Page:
Outside of the Comfort Zone
Overreaching occurs when a person has to reach outside their
Comfort Zone to perform a task, such as mousing. The
Comfort Zone of an individual refers to a prescribed physical
area where they can comfortably reach and perform repetitive
activities without excessive strain. This strain can arise
from being forced to adopt an awkward posture at the shoulders,
elbows or wrist. When an individual has to reach past this
immediate 'green zone' defined by the arcs of a minimal (10°
swivel) at the elbow, they are over-reaching their Comfort
If the task requires movement causing the body to 'bend' at the
waist, placing strain on the upper or lower back, that is
outside of the individuals Comfort Zone. The height of the
work surface is also crucial as it should be no higher than the
elbows of the individual (and preferably slightly lower,
especially if the work is being performed on a secondary work
surface such as the case with deployments of an articulating arm
Why is Overreaching a Risk Factor?
When an individual is required to reach outside their Comfort
Zone they must achieve this by adopting potentially injury-prone
postures in the upper extremities. This can be a
combination of twists in the joints of the wrist, elbow and
shoulder in either direction, as different individuals will use
different combinations of movements to achieve the required
extended reach. In addition, this will increase the
demands on muscles to perform in a non-optimized manner,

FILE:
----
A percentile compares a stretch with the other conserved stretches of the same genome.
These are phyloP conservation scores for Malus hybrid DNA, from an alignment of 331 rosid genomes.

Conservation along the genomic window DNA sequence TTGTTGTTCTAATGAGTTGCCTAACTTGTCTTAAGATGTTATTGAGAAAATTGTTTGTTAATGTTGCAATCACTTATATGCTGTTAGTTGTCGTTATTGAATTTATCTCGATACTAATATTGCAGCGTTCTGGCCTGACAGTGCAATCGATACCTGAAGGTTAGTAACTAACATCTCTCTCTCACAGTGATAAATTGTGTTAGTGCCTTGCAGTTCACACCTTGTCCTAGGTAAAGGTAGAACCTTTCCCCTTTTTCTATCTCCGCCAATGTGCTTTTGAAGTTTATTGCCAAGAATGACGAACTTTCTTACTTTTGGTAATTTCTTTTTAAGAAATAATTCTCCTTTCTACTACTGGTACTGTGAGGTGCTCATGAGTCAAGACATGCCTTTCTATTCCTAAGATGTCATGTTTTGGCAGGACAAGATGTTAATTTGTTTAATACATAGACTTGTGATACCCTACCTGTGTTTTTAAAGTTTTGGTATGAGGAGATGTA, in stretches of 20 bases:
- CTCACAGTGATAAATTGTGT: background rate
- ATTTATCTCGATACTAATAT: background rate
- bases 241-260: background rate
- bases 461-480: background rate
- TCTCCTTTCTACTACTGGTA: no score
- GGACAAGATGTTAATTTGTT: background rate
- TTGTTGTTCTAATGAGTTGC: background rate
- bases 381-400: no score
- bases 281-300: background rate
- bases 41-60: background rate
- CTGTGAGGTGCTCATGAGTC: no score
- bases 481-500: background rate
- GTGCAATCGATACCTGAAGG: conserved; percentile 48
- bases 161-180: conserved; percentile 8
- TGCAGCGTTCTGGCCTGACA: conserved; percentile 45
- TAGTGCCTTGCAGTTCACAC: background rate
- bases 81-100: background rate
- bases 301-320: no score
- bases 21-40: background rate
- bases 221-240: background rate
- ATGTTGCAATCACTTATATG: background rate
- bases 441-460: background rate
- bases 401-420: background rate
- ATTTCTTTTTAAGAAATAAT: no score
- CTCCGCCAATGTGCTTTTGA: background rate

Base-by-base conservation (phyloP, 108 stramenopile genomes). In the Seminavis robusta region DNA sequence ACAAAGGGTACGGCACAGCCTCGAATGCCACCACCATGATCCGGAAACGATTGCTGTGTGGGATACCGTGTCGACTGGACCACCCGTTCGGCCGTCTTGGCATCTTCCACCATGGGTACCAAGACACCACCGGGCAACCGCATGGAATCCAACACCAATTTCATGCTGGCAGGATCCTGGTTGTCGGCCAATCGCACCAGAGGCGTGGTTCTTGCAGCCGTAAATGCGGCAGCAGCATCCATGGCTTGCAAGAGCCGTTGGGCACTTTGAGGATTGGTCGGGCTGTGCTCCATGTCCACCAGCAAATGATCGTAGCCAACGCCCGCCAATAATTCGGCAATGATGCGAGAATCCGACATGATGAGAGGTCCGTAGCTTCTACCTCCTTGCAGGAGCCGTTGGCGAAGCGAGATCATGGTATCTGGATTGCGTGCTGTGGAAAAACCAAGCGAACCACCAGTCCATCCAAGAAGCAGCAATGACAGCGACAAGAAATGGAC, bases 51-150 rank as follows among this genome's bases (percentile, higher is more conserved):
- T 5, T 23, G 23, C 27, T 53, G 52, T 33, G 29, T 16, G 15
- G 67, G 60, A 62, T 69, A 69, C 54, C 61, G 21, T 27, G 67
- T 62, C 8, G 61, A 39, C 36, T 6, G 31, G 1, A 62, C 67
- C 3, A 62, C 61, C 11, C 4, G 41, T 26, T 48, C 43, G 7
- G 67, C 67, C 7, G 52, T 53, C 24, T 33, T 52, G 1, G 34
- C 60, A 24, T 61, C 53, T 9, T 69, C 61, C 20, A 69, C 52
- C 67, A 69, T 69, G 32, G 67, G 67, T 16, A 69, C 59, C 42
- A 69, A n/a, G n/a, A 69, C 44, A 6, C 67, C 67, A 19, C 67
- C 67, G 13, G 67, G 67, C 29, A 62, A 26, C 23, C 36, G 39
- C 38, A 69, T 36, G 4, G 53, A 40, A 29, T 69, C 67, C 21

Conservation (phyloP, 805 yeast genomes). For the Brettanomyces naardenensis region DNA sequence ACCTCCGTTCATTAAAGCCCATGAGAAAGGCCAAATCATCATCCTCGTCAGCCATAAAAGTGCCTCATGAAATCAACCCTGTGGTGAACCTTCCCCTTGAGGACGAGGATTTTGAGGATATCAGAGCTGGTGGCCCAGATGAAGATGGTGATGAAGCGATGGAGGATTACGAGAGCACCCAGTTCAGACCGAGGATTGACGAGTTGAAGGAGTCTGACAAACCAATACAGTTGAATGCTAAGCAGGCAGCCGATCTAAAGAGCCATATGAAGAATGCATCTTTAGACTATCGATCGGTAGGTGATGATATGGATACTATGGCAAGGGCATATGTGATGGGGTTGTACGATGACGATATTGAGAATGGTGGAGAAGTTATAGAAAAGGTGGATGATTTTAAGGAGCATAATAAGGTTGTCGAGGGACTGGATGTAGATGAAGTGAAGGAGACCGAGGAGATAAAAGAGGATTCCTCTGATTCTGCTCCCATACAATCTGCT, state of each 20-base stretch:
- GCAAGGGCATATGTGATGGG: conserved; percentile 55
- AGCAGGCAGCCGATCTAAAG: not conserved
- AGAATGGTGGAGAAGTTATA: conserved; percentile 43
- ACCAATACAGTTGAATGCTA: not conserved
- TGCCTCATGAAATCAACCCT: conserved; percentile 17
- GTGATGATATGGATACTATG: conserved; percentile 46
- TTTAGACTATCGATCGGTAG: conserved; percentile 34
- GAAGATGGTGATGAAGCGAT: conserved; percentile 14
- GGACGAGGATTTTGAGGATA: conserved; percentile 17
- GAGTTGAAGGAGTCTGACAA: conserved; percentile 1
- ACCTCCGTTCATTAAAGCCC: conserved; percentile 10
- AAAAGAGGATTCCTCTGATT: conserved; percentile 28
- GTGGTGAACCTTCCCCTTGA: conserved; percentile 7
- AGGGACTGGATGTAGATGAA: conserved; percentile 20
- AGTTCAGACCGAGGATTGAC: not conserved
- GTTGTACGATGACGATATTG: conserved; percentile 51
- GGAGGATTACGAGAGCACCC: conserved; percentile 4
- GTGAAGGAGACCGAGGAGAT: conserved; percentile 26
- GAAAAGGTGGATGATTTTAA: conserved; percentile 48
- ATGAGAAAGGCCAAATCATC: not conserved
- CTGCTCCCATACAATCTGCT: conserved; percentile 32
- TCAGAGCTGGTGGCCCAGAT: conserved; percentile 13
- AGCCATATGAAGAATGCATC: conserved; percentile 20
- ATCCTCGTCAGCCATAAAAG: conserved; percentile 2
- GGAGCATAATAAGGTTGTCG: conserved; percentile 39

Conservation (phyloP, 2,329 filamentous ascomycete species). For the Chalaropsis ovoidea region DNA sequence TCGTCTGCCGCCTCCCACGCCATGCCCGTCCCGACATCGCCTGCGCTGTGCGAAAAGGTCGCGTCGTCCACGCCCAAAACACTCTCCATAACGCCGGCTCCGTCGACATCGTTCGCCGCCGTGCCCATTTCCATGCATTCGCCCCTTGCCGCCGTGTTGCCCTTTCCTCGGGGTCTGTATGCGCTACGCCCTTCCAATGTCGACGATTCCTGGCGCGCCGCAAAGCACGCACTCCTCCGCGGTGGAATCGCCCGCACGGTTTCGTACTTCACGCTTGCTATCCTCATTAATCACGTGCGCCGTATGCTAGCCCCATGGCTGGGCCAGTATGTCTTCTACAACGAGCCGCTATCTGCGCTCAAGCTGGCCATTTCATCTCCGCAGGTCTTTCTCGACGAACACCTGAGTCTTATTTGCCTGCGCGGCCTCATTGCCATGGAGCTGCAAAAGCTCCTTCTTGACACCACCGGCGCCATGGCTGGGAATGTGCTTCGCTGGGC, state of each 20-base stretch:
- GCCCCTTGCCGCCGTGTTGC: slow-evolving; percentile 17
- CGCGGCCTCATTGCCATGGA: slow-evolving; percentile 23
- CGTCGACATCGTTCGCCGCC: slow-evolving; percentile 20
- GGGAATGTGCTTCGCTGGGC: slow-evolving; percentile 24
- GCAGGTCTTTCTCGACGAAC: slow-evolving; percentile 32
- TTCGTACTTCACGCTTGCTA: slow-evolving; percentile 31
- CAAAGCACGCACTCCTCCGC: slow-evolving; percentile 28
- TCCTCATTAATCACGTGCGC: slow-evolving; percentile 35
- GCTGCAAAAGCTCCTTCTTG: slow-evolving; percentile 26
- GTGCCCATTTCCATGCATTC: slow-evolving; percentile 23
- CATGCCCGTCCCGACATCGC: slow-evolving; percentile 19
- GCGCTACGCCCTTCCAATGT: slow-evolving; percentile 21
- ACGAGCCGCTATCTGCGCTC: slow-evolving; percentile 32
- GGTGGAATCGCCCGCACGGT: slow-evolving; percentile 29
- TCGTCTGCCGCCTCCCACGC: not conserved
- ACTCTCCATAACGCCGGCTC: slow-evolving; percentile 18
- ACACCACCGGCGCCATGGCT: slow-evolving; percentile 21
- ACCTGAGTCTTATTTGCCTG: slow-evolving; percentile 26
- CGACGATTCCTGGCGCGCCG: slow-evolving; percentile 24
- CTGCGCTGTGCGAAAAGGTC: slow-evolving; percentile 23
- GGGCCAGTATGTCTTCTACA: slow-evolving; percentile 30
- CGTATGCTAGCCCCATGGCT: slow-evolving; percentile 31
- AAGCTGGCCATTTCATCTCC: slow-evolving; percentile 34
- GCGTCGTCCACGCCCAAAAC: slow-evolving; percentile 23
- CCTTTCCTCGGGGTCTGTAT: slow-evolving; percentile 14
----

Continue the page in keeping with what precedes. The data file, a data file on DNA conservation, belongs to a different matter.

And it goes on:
resulting in overexertion and strain.
For the wrist this can be seen when twisting laterally to the
outside of the body (Ulnar
) or to the midline of the body (Radial
). For the elbow this can be seen when
abducting the elbow to the midline of the body (Medial
) or to the outside of the body (Lateral
). For the shoulder this can be seen when
rotating the shoulder cuff to the front or back (Rotator Cuff
Regardless of what combination of joints is used, these postures
are not recommended as each one is a contributing risk factor
which can lead to injury.
Restricting movements as much as possible to the Comfort Zone
results in the user becoming less fatigued. Any potential
strain and fatigue arising from the specific activity itself
will now become the sole risk factor for performing that
activity. An individual will always be able to reduce
their risk of injury whenever they are able to avoid reaching
beyond their Comfort Zone.
What are the Causes of Overreaching?
There can be many causes for overreaching, including:
How can a Keyboard Force a User to Reach
Outside their Comfort Zone?
- Insufficient space
on a pull-out or articulating tray to accommodate the mouse,
with the result that the mouse is on a different surface
(for example on the desk underneath the monitor, and/or at a
higher elevation to the left or right of the keyboard tray).
- Asymmetrical keyboards which create a larger reach for
tasks on one side of the keyboard than the other. This
is usually caused by the presence of a redundant numeric
keypad which is normally needed by less than 1% of users
is a Discrete Numeric Keypad Appropriate?)
- Conventional keyboards which cause the user to reach into
- Repositioning and/or writing on reference material
For most individuals, the keyboard itself is rarely placed
in a location in their workstation which causes the user to
reach outside their Comfort Zone. However, due to the
inherent flaws with conventional, traditional keyboards the
layout causes overreaching for the mouse in the majority of
deployments. There are two reasons for this, the first
which is clearly shown in the image at right. For a right
handed user on a traditional keyboard, the reach for the mouse
from the right hand home row position is well over a foot (over
30 cm)! This is caused by being forced to reach over the arrow
keys / navigation area and the numeric keypad to get to the
If a user attempts to reduce that reach by moving to the right,
the second reason will undermine them. Conventional